projects are requested. First, it is noticeable that the Uni6n the Mujeres

Hondurefias has apparently succeeded in her very short lifespan to attract

political support and membership (a considerable, number of the female

members of the National Congress are members). Secondly, it has as its

declared goal to assist the female marginal sectors of the country's

population, with project activities that have no link with the classical

"doing good" of the past for these type of voluntary organizations.

Consequently, the Mission considers it strategically very important to

support this Uni6n to achieve the goal of a fruitful dialogue and mutual

cooperation among the different female sectors of the country. Also,

because whatever new technology that PAHO/Ministry of Health would propose,

the Uni6n would enthusiastically endorse and execute and gather the political

endorsement for these type of activities, which require this support if

they ever are to be realized beyond the pilot phase.

The Mission recommends therefore to also approve this "Rural Component Two"

of the Pilot Programme. Consequently, through INT/83/003 we would support a

female grasaroot level type of activity in the South, closely united with the

Ministry of Health for its experimental value, and a similar type of

activity but more linked to the political attuned NGO (UMH) located in the

North that might result in an enhanced role of women organizations in the

identification and execution of water and sanitation related activities.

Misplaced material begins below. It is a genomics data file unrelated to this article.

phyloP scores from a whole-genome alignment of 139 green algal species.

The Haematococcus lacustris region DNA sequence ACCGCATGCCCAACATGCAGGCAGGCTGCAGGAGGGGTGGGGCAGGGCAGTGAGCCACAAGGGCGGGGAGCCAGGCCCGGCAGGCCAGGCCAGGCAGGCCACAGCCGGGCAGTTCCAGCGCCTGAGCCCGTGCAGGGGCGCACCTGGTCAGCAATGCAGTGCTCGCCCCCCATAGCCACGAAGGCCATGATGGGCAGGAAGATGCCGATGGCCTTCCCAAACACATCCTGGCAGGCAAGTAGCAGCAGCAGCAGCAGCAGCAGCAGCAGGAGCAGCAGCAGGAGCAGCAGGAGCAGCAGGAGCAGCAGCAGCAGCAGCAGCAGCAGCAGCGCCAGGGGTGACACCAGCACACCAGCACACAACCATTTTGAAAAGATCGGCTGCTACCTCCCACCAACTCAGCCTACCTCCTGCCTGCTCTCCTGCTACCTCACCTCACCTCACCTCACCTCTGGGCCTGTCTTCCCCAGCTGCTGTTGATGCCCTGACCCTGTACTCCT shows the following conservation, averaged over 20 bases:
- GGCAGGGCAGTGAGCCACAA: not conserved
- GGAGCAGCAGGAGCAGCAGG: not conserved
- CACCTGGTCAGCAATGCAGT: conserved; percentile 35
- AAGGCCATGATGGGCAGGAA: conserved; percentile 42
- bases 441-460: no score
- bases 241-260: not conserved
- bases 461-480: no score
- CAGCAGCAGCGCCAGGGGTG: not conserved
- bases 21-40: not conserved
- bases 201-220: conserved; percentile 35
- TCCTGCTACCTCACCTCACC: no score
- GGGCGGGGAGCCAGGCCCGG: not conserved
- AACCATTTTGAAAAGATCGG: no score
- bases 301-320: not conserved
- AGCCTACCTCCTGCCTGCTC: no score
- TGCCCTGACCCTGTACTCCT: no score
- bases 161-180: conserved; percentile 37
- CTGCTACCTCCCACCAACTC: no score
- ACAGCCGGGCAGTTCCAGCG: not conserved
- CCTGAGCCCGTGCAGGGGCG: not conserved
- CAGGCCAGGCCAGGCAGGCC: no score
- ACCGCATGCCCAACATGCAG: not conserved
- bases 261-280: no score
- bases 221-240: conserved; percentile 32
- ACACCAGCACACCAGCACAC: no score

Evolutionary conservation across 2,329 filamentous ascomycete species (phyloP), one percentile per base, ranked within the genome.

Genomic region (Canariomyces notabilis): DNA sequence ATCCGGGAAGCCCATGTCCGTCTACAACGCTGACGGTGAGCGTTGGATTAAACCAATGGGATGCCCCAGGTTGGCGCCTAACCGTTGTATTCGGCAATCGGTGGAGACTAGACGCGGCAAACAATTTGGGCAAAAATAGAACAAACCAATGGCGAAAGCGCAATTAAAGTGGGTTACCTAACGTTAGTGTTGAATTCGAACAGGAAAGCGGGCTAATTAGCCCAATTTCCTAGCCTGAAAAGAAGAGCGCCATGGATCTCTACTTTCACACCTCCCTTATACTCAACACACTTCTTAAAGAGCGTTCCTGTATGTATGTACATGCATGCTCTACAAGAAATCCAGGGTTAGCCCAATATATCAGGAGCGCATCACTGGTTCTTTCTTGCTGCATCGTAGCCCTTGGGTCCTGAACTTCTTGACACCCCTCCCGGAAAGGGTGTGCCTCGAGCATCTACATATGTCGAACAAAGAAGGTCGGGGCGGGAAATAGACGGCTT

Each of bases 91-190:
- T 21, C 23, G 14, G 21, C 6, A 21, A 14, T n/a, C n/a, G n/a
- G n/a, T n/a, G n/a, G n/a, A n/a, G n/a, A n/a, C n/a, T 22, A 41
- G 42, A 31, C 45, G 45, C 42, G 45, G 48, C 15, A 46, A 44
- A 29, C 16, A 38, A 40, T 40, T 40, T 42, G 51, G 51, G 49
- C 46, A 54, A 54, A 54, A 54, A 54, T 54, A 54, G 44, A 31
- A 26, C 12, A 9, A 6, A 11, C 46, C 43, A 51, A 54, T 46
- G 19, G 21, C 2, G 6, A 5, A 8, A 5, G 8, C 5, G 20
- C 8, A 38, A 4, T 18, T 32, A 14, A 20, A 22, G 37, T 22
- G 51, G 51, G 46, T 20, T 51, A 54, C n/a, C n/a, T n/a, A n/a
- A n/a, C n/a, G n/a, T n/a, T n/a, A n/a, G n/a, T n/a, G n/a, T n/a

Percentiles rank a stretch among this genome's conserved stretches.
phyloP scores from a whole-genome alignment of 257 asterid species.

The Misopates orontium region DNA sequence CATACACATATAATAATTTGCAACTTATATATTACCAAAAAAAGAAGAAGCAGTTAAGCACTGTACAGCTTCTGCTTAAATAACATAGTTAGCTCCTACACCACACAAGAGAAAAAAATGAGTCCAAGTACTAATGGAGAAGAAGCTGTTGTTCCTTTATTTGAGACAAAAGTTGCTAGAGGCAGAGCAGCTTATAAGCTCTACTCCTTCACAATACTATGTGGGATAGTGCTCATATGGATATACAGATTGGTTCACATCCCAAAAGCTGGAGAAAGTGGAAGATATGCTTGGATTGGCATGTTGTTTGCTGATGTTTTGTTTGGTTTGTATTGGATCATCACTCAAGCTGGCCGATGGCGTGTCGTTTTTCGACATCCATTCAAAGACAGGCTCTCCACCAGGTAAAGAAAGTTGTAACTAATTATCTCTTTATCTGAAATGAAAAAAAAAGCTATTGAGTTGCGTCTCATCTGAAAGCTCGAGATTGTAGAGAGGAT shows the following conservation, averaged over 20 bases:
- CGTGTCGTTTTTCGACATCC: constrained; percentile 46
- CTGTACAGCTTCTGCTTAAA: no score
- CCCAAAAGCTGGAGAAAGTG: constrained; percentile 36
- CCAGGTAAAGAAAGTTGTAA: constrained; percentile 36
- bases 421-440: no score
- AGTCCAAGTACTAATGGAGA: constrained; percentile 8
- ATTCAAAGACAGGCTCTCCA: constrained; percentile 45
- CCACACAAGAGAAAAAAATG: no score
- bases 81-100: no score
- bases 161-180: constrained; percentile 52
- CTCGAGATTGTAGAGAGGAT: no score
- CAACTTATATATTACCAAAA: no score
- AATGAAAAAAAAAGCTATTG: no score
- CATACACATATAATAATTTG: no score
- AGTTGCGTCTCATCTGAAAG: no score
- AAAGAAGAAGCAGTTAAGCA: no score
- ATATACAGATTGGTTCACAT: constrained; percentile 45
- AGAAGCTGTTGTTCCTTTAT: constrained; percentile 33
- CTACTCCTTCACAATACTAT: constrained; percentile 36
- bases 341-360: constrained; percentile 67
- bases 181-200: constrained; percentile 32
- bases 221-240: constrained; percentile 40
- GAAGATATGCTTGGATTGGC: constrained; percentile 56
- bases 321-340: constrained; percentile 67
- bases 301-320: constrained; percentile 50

B. The Urban Component

The capital city of Honduras, Tegucigalpa, is located in a rather

narrow valley where the available flat land has been taken long ago for

urbanizations. The poor, therefore, have to master the hillsides without

any infrastructureal amenities and services. In the rainy season, mud-

slides add a factor of severe danger to the squatter areas on the

hillsides. In summer, the problem is no less, as water in Tegucigalpa at

large becomes scarce and the price for a 10 liters container (3 gallons)

will jump from 5-10 cents of a lempira to 35-50 cents for the same amount.

Garbage and excrements in polvorized form become major health hazards.

In Tegucigalpa, of an estimated total population of 450,000 inhabitants,

well over 250,000 live in marginal or sub-standard areas, with a varying

availability of essential services (health services, public transport, etc.).

In nearly all the barrios exist a locally organized grassroot organization,

in general centering around the obtainment of one or more specific infra-

structural improvements, with water always as the number one priority. The

Mission visited a number of the squatter areas. It was qyite obvious that

those located on very steep hillsides will have additional difficulties to

master the gradual improvements in their barrio. The Mission

considered it advisable to first select a small to medium size barrio,

Villa de los Laureles, that counts with 350 families, located on a more

gradual sloped hillside and very much surrounded by other barrios with whom

it shares a specific section of the riverbed favoured by the women for

their daily washing chores. This barrio has also a strong leadership, was

of recent installation (two years ago) and is still very much under the

informal "supervision" of the big leaders of the nearby barrio San Francisco.



The organizational situation of Villa de los Laureles started out with a

"Club Amas de Casa" (Housewife Committee), that organized social events to